Philip Metres and Dimitri Psurtsev are the recipients of a 2014 PEN/Heim Translation Fund Grant for their translation of Arseny Tarkovsky’s poems in I Burned at the Feast: Selected Poems of Arseny Tarkovsky, which launches into English a major Russian poet little-known in the West. Tarkovsky now joins the ranks of Mandelstam, Akhmatova, and Brodsky. Philip Metres and Dimitri Psurtsev’s translations—succinct and allusive, stingingly direct and yet sweeping, mournful and celebratory—are marvels. Read Metres’s essay on translating I Burned at the Feast here



Under the yoke of bad luck
I’ve become helpless, brittle, and hard.
For the last time you speak of lust.
Not lust. It’s grief that torments us.

The shrieking pledges of a prophet
won’t remake a world torn apart.
What’s the point of ringing bracelets, or tears,
with the wind of graves in our ears?

The hurricane of fated battle
drowns out all promises. Words fail.
You’re a momentary ghost, I’m not immortal.

There’s nothing left: neither shelter nor peace,
nor an angel over the starless abyss,
and you’re alone, alone in the universe.

November 7, 1941


I’m piling up lines of firewood altars
to thaw your icy glare,
Kama, my river.

My beauty, show us what makes the Tartars brag.
From sharpened knives to sunken barges.

I drawl like a local, I wail for death, boil some swill,
and haul around my prison barrow, cursing at will.

With the loaders and drivers, I’ll drink your draughts.
I’ll fall from a creaky board to your black depths.

Kama, Kama, how can I pay
for your frozen brocade?
I’d pay with my death.

November 15, 1941


In anger you punish unbearably, Lord,
and I freeze beneath your breath,
you dissect with an icy sword
my defenseless human flesh.

On Judgment Day, as night falls,
the blizzard-angel hammers apart
my fingers, kisses my eyes, blows
a trumpet in my ears, palls me in snow.

I cannot breathe beneath your foot.
I’m drunk on your torture—your wine.
Who am I, before you, O Lord?
Sebastian, thy servant, Sebastian.

November 18, 1941


You ran, choking, until you fell.
Your gold-domed city burning down,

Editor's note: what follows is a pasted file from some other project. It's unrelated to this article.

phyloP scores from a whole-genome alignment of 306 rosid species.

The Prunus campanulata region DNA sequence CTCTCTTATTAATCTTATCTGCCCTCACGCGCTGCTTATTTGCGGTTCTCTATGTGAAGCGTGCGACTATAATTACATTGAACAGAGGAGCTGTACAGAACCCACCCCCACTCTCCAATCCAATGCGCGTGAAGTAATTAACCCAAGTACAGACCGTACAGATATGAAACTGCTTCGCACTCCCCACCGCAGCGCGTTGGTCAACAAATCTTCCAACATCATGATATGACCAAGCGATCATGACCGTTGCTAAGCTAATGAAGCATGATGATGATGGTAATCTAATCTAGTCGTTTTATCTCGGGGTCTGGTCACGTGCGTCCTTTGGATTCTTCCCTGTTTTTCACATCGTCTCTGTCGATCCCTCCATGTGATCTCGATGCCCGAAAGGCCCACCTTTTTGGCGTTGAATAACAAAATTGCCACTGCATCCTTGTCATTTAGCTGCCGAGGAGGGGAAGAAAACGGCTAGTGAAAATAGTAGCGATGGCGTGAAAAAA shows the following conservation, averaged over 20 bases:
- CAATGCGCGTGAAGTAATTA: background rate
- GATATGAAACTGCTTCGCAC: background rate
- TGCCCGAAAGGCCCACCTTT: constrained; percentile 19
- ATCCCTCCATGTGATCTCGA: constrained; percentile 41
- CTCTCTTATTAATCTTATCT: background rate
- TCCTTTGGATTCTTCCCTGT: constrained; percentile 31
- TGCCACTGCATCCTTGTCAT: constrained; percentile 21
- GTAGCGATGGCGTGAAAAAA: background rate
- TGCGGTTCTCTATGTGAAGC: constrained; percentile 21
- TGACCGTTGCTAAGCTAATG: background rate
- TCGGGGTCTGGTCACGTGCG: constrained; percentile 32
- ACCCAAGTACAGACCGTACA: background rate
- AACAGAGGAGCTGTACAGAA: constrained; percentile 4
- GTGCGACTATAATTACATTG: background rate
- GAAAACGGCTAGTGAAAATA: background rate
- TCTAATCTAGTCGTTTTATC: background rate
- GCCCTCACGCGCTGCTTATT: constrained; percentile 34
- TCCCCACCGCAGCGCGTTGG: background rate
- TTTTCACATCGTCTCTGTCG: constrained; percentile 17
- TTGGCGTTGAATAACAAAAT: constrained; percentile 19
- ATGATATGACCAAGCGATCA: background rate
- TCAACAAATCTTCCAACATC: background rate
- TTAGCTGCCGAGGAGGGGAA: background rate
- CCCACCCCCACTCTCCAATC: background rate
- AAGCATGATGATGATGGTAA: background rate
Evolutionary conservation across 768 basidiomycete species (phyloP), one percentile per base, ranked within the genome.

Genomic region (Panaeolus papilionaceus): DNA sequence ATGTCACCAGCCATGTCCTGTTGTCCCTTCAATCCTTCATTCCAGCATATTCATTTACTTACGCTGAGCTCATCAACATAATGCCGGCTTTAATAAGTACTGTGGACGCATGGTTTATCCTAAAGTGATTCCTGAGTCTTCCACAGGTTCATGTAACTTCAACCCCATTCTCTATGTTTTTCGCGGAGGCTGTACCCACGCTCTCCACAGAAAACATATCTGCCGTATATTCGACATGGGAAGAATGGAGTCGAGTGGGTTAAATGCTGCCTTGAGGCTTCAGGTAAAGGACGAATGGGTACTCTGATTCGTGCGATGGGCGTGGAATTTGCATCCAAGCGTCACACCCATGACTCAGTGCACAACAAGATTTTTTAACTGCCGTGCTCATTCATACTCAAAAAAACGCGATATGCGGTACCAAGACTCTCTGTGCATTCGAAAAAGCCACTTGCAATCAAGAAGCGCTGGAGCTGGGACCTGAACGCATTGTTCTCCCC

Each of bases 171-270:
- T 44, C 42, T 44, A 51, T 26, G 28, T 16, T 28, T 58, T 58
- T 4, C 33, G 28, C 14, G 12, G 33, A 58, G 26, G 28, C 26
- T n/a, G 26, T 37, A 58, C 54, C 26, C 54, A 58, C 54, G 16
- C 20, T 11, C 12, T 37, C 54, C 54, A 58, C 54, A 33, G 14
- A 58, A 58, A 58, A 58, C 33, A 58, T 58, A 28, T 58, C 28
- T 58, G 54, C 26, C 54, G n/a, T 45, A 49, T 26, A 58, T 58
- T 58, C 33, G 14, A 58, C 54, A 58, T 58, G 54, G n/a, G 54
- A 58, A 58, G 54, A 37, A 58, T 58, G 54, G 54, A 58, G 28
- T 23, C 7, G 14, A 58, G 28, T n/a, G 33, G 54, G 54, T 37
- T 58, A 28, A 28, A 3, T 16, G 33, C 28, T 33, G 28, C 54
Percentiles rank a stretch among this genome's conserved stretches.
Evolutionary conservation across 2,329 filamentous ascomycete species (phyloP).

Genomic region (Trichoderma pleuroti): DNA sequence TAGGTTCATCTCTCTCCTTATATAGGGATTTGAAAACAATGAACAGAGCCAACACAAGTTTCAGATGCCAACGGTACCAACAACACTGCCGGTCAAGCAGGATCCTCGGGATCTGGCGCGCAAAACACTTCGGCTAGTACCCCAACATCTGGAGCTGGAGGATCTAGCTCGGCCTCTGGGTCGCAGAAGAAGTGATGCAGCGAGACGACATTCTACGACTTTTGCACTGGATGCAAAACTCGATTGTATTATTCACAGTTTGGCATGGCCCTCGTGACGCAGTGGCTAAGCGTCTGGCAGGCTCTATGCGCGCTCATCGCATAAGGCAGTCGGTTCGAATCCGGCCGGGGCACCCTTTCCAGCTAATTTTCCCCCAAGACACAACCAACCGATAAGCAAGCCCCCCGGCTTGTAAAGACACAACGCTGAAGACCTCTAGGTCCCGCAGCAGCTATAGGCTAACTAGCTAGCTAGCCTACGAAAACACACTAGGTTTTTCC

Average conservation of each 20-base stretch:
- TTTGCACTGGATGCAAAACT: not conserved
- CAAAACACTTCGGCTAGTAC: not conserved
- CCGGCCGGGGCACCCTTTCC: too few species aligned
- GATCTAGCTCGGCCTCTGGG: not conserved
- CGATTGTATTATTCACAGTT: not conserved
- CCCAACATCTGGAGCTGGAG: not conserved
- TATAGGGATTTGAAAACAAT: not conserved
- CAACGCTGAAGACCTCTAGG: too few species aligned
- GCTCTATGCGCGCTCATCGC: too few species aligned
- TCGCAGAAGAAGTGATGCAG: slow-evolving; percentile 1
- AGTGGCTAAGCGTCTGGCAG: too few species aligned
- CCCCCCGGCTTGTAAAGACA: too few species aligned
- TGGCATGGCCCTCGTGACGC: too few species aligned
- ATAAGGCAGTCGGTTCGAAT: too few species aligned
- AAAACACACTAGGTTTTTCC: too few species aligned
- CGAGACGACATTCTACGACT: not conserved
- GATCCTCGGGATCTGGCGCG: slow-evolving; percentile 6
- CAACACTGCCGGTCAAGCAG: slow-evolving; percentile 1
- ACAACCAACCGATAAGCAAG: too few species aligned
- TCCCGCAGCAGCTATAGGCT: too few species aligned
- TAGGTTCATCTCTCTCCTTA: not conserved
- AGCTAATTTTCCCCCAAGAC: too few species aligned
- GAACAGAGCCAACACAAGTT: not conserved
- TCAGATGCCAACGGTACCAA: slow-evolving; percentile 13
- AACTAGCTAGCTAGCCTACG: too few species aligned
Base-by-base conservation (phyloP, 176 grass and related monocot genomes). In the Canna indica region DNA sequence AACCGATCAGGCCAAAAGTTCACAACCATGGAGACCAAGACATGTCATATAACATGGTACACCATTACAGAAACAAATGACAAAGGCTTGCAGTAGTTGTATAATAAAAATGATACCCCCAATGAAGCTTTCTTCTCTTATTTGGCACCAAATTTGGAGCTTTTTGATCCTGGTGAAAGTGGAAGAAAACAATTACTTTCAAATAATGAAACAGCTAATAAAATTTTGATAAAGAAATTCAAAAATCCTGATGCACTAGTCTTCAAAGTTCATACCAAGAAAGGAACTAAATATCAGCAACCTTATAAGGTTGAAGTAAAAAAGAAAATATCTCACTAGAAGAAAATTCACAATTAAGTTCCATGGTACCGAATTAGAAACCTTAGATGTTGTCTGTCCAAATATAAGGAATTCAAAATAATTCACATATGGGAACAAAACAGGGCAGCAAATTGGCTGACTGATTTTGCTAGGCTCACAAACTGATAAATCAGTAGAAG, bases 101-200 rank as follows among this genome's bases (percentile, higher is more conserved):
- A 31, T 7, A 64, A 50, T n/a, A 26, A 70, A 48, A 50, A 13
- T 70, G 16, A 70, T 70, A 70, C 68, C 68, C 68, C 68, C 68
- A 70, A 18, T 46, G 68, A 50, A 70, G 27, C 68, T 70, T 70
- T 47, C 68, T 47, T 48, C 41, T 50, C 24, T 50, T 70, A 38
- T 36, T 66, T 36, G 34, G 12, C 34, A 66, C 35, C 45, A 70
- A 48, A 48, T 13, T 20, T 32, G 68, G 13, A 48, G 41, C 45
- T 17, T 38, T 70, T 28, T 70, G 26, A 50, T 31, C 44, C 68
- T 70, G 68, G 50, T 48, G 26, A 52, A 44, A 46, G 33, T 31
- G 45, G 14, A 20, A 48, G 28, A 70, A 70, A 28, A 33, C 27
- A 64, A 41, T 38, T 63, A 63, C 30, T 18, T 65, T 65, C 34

your bloody handkerchief crumpled,
you waste away, sick, in the snow.

I’m not jealous of my enemy,
not afraid of your notoriety.
Curse me, torture me, but my God,
I can’t love you just because you hurt.

No fowlers spread out their nets; the very air
was like a net at the hour of your death.
The water of life had fled the earth.

If God could not save you from the grave,
how could I? How could I fall in love?
Wake up. Come back. I’m dying of grief.

November 28, 1941


I call, but Marina does not reply. She sleeps today
so soundly in Yelabuga. Yelabuga, cemetery clay,

You should be called a god-forgotten bog.
At your name, like a bolt, the gates should be locked.

Yelabuga, you’d have no trouble scaring orphans.
Swindlers and robbers should lie in your coffins.

On whom did you breathe your fierce frost,
becoming her final earthly rest?

Whose swan’s cry did you hear before dawn?
Tsvetaeva’s. You heard Marina’s last word.

I’m freezing in your cemetery wind.
Cursed, spruce-stabbed Yelabuga, give back Marina.

November 28, 1941

Field Hospital

The table was turned to light. I lay
my head down like meat on a scale,
my soul throbbing on a thread.
I could see myself from above:
I would have been balanced
by a stout market weight.
                                                I lay
in the middle of the snowy shield
pocked along its western side,
in a circle of never-freezing swamps,
forests with fractured legs
and split-skulled railway stations,
their snowy pates blackened
over and again.
                            On that day,

the clocks stopped, souls of trains
no longer flew along lampless levies,
upon the gray fins of steam;
neither crow weddings nor snowstorms
nor thaws penetrated this limbo
where I lay in disgrace, naked,
in my own blood, outside the future’s
magnetic pull.

But then the wheel of blinding snow
shifted and began to turn on its axle,
and a wedge of seven planes flew low
over my head, turning back,
and gauze grew hard as tree bark
all over my body, and another’s
blood flowed into my veins, and
I breathed like a fish on sand,
swallowing the hard, mica-flecked,
cold and blessed air.

My lips were covered with sores, and also
I was fed by a spoon, and also
I could not remember my name,
but the language of King David came
alive on my tongue.
                                    And then
even the snow disappeared,
and early spring, rising on tiptoes,
draped her green scarf over the trees.



I Burned at the Feast: Selected Poems of Arseny Tarkovsky is forthcoming in 2015 from Cleveland State University Poetry Center.

This piece is part of PEN’s 2014 translation series, which features excerpts and essays from the recipients of this year’s PEN/Heim Translation Fund Grants.